• The kind of diabetes you suffer from.
  • Your blood sugar levels.
  • The amount that your blood sugar fluctuates during the day.
  • Your lifestyle habits.5

Insulins that are long-acting, ultralong-acting, or intermediate-acting are the three primary forms of insulin therapy. Your body releases glucose into the bloodstream when you are not eating, giving you energy. Insulin that is either long-, ultralong-, or intermediate-acting stops blood sugar from rising in the absence of food.

These insulins include glargine (Lantus, Basaglar), NPH (Humulin N, Novolin N), detemir (Levemir), and degludec (Tresiba). Insulin with an intermediate half-life lasts roughly 12 to 18 hours. Insulin with a long half-life lasts roughly 24 hours. Moreover, ultra-long-acting insulin has a half-life of at least 36 hours.5

Insulins with short or rapid-acting times. It is best to use these insulins prior to meals. They can assist in lowering blood sugar levels back to normal if taken with food. They also lessen the post-meal rises in blood sugar. Compared to long- or intermediate-acting insulins, they begin to function substantially more quickly. 

Rapid-acting insulins can sometimes start to function in as little as 5 to 15 minutes, yet their effectiveness is substantially reduced. Insulin that acts quickly lasts for two to three hours. Insulin that acts quickly lasts about 3 to 6 hours.
These insulins include, for example, short-acting, regular (Humulin R, Novolin R), ultrafast-acting aspart (Fiasp) and lispro (Lyumjev); rapid-acting aspart (NovoLog), glulisine (Apidra), and lispro (Humalog, Admelog).5

Insulin producers occasionally blend two forms of insulin. We refer to this as pre-mixed insulin. For those who struggle to use more than one type of insulin, it may be useful. In most cases, pre-mixed insulin begins to act in 5 to 60 minutes. It has a 10- to 16-hour battery life.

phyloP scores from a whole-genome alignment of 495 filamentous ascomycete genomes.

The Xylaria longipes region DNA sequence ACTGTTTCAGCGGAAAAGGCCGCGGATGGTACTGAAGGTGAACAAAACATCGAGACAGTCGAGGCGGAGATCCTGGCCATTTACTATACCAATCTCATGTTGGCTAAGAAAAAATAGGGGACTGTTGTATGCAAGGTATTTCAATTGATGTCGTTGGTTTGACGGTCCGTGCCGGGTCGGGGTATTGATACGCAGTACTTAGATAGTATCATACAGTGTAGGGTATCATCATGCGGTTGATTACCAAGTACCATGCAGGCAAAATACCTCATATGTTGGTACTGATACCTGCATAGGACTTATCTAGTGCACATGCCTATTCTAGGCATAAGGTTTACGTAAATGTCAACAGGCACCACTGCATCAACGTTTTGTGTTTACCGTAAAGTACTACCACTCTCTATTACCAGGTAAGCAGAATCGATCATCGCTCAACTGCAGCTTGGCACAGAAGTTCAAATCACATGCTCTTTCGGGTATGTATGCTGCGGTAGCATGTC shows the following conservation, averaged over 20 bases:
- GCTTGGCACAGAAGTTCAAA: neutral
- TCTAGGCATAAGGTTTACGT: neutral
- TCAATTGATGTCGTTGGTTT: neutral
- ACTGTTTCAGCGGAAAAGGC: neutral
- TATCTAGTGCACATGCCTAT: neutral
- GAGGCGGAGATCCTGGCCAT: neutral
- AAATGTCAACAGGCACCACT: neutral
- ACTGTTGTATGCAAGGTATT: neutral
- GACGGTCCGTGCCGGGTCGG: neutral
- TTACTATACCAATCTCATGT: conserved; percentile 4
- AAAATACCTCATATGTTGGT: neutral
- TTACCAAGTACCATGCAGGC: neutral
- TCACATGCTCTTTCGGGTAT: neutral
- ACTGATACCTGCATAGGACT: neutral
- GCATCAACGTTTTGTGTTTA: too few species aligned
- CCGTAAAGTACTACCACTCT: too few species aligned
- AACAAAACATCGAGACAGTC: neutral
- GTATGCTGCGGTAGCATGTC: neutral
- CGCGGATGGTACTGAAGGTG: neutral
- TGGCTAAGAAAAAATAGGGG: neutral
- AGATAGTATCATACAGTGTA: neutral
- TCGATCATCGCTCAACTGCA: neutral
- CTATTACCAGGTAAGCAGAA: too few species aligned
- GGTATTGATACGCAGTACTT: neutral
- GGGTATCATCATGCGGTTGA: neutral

Be advised that the duration and timing of the effects of various insulin formulations can differ. Make sure you follow the directions that are included with your insulin. Moreover, adhere to any instructions given by your medical staff.5

Methods for administering insulin

Insulin is not available as a tablet. The pill would be broken down by the digestive system before it could have any effect. However, insulin can be taken in several ways, and choosing the approach that works best for you can be assisted by your healthcare team.

Options consist of:

  • Pens or shots – Using a syringe and needle, you can inject insulin subcutaneously into the fat directly beneath the skin. Or you may use a pen-like instrument to inject it. Both varieties of devices have a needle attached and can carry insulin. The type of diabetes you have will determine how frequently you need to take an insulin pen or injection. It also depends on how frequently you eat and exercise, as well as your blood sugar levels. You might have to take insulin shots or use insulin pens multiple times per day.